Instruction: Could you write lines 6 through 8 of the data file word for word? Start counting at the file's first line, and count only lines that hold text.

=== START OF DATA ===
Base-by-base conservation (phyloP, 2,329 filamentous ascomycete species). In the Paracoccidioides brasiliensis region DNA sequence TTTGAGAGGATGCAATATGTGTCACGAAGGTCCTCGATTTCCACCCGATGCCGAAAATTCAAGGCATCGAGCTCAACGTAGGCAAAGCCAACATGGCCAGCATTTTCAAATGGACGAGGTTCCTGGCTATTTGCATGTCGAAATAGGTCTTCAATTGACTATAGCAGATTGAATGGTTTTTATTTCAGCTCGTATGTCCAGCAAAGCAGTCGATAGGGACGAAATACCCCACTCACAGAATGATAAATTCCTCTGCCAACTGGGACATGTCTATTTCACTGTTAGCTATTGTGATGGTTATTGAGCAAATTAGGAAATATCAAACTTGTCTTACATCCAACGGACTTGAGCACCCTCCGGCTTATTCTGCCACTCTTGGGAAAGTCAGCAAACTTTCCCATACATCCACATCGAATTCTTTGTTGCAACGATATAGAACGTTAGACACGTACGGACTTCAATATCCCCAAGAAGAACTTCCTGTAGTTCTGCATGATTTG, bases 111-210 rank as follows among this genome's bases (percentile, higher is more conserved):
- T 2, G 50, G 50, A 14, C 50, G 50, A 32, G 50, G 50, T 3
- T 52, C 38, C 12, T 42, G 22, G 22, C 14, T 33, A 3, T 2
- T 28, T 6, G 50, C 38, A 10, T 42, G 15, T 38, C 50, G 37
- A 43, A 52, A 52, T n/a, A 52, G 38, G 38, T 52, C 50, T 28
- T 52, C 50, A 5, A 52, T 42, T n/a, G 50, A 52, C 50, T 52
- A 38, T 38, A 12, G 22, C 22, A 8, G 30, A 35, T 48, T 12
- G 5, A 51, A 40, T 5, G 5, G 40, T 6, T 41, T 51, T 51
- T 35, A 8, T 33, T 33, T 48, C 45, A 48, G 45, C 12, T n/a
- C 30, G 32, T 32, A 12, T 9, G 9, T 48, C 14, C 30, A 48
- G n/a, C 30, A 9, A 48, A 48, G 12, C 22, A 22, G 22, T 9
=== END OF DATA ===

- T 52, C 50, A 5, A 52, T 42, T n/a, G 50, A 52, C 50, T 52
- A 38, T 38, A 12, G 22, C 22, A 8, G 30, A 35, T 48, T 12
- G 5, A 51, A 40, T 5, G 5, G 40, T 6, T 41, T 51, T 51